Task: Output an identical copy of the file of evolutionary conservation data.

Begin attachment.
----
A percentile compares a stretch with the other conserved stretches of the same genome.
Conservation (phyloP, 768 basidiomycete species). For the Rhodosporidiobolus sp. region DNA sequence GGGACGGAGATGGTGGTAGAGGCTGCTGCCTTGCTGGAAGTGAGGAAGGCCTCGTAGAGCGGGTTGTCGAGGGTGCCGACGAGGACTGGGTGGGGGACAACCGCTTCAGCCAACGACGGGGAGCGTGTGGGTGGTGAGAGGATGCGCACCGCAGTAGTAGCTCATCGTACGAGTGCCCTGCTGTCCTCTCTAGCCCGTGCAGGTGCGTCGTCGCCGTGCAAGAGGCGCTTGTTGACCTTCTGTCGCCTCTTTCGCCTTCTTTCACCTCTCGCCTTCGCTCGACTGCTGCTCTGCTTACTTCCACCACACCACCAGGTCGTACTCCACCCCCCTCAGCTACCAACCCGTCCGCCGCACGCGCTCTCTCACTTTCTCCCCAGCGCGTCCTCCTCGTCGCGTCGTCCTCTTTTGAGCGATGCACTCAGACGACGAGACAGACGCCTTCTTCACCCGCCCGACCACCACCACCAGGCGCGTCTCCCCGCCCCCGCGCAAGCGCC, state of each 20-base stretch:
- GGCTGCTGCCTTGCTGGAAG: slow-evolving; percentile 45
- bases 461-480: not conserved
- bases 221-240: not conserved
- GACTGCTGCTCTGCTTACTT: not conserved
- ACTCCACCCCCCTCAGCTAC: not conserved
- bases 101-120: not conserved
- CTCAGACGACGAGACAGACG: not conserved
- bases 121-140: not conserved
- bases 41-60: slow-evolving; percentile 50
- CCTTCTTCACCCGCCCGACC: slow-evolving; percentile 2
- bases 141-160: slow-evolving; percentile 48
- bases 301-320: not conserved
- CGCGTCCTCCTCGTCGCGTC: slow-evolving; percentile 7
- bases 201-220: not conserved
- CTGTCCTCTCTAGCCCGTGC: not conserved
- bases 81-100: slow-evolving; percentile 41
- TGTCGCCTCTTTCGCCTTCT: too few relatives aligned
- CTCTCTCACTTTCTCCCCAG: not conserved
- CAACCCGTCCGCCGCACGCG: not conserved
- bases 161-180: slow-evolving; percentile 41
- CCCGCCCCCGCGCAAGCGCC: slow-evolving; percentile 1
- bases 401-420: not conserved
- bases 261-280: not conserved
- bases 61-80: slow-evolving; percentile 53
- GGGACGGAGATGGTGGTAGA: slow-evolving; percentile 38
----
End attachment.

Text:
A percentile compares a stretch with the other conserved stretches of the same genome.
Conservation (phyloP, 768 basidiomycete species). For the Rhodosporidiobolus sp. region DNA sequence GGGACGGAGATGGTGGTAGAGGCTGCTGCCTTGCTGGAAGTGAGGAAGGCCTCGTAGAGCGGGTTGTCGAGGGTGCCGACGAGGACTGGGTGGGGGACAACCGCTTCAGCCAACGACGGGGAGCGTGTGGGTGGTGAGAGGATGCGCACCGCAGTAGTAGCTCATCGTACGAGTGCCCTGCTGTCCTCTCTAGCCCGTGCAGGTGCGTCGTCGCCGTGCAAGAGGCGCTTGTTGACCTTCTGTCGCCTCTTTCGCCTTCTTTCACCTCTCGCCTTCGCTCGACTGCTGCTCTGCTTACTTCCACCACACCACCAGGTCGTACTCCACCCCCCTCAGCTACCAACCCGTCCGCCGCACGCGCTCTCTCACTTTCTCCCCAGCGCGTCCTCCTCGTCGCGTCGTCCTCTTTTGAGCGATGCACTCAGACGACGAGACAGACGCCTTCTTCACCCGCCCGACCACCACCACCAGGCGCGTCTCCCCGCCCCCGCGCAAGCGCC, state of each 20-base stretch:
- GGCTGCTGCCTTGCTGGAAG: slow-evolving; percentile 45
- bases 461-480: not conserved
- bases 221-240: not conserved
- GACTGCTGCTCTGCTTACTT: not conserved
- ACTCCACCCCCCTCAGCTAC: not conserved
- bases 101-120: not conserved
- CTCAGACGACGAGACAGACG: not conserved
- bases 121-140: not conserved
- bases 41-60: slow-evolving; percentile 50
- CCTTCTTCACCCGCCCGACC: slow-evolving; percentile 2
- bases 141-160: slow-evolving; percentile 48
- bases 301-320: not conserved
- CGCGTCCTCCTCGTCGCGTC: slow-evolving; percentile 7
- bases 201-220: not conserved
- CTGTCCTCTCTAGCCCGTGC: not conserved
- bases 81-100: slow-evolving; percentile 41
- TGTCGCCTCTTTCGCCTTCT: too few relatives aligned
- CTCTCTCACTTTCTCCCCAG: not conserved
- CAACCCGTCCGCCGCACGCG: not conserved
- bases 161-180: slow-evolving; percentile 41
- CCCGCCCCCGCGCAAGCGCC: slow-evolving; percentile 1
- bases 401-420: not conserved
- bases 261-280: not conserved
- bases 61-80: slow-evolving; percentile 53
- GGGACGGAGATGGTGGTAGA: slow-evolving; percentile 38